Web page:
NASA's car-sized Mars rover named Curiosity has stumbled across an iron-nickel meteorite while exploring a region of Mars.
NASA has taken to its social channel and explained in a blog post on the NASA Jet Propulsion Laboratory website that the Curiosity rover found the iron-nickel meteorite on January 28, 2023, in a region around Mount Sharp, a large mountain located in the Gale crater. NASA has written on the Curiosity rover Twitter account that it's not "uncommon to find meteorites on Mars" and that this isn't the first discovery by Curiosity. In 2016 the rover discovered a meteorite now called "Egg Rock", or the golf ball.
As for the meteorite that Curiosity most recently found, NASA writes that its approximately 1 foot wide and has been named Cacao. The space agency explains that Curiosity snapped a panorama with its Mast Camera, or Mastcam, which features a 100-millimeter focal length lens. The panorama consists of 19 individual images that are then stitched together to form the above image. This image is then color corrected to "match lighting conditions as the human eye would perceive them on Earth," writes NASA.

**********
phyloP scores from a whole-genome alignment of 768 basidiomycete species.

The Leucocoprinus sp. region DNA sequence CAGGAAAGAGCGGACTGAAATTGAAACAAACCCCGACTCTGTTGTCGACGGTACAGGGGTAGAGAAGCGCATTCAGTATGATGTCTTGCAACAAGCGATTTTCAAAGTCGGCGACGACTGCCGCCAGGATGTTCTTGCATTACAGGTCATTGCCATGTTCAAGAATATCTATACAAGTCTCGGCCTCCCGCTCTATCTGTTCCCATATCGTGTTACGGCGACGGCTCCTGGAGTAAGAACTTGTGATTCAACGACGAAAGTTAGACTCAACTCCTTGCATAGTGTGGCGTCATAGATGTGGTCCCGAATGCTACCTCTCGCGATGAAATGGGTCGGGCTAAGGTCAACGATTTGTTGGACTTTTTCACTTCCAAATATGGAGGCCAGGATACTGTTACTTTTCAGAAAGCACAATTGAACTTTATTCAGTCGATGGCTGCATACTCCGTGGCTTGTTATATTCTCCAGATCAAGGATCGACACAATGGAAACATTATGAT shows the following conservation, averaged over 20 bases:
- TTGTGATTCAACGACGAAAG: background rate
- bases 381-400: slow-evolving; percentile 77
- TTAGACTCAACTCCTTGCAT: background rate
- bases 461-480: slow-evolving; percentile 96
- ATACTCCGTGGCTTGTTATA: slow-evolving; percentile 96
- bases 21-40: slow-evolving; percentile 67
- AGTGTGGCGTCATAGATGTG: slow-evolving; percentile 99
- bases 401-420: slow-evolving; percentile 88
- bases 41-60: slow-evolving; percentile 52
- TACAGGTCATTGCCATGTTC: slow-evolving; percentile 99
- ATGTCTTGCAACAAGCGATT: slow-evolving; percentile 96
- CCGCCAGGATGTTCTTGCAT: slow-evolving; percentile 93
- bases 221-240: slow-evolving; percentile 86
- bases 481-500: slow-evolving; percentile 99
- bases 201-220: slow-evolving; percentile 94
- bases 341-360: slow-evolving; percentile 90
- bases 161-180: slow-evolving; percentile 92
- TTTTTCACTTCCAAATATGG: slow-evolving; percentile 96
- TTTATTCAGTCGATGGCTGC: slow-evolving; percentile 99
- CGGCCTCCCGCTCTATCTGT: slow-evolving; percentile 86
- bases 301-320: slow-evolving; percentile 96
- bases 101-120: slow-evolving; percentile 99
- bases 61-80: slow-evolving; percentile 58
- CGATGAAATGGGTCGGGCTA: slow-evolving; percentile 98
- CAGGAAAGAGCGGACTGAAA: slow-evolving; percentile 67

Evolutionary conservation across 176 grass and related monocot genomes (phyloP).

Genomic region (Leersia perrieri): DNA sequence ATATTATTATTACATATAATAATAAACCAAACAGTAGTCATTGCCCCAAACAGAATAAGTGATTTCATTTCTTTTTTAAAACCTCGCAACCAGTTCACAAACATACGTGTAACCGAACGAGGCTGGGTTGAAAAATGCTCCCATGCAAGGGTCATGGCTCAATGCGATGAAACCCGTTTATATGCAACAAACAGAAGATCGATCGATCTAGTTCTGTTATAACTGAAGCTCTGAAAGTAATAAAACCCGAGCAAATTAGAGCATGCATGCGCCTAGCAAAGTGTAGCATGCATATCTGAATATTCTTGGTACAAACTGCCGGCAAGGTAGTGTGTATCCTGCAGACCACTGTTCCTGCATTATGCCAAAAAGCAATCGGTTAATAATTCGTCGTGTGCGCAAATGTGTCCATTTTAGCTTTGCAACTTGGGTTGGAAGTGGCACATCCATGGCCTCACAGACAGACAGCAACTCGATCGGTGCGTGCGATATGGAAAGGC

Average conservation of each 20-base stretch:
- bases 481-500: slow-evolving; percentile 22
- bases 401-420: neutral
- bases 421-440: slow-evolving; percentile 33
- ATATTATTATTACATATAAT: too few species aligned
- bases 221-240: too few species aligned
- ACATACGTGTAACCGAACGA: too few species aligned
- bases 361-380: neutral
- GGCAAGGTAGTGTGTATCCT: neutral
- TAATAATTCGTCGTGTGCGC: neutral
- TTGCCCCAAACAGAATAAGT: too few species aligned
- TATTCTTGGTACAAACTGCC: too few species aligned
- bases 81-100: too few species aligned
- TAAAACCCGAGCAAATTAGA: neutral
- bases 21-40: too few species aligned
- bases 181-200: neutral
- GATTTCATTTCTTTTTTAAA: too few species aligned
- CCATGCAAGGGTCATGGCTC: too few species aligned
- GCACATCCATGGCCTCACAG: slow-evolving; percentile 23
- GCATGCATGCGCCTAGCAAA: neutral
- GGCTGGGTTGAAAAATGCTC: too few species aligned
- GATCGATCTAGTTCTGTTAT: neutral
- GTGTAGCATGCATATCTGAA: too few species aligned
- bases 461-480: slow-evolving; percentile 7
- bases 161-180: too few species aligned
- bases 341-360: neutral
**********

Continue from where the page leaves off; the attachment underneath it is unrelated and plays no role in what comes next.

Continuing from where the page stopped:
"Figure A is Cacao as seen in Curiosity's shadow on Jan 27, 2023, the 3,724th Martian day, or sol, of the mission. It is made up six individual images captured by Mastcam's 34-millimeter focal length lens, then stitched together once the images were sent back to Earth," writes NASA.
For more space news, check out the weird vortex that spawned in around the Sun's north pole.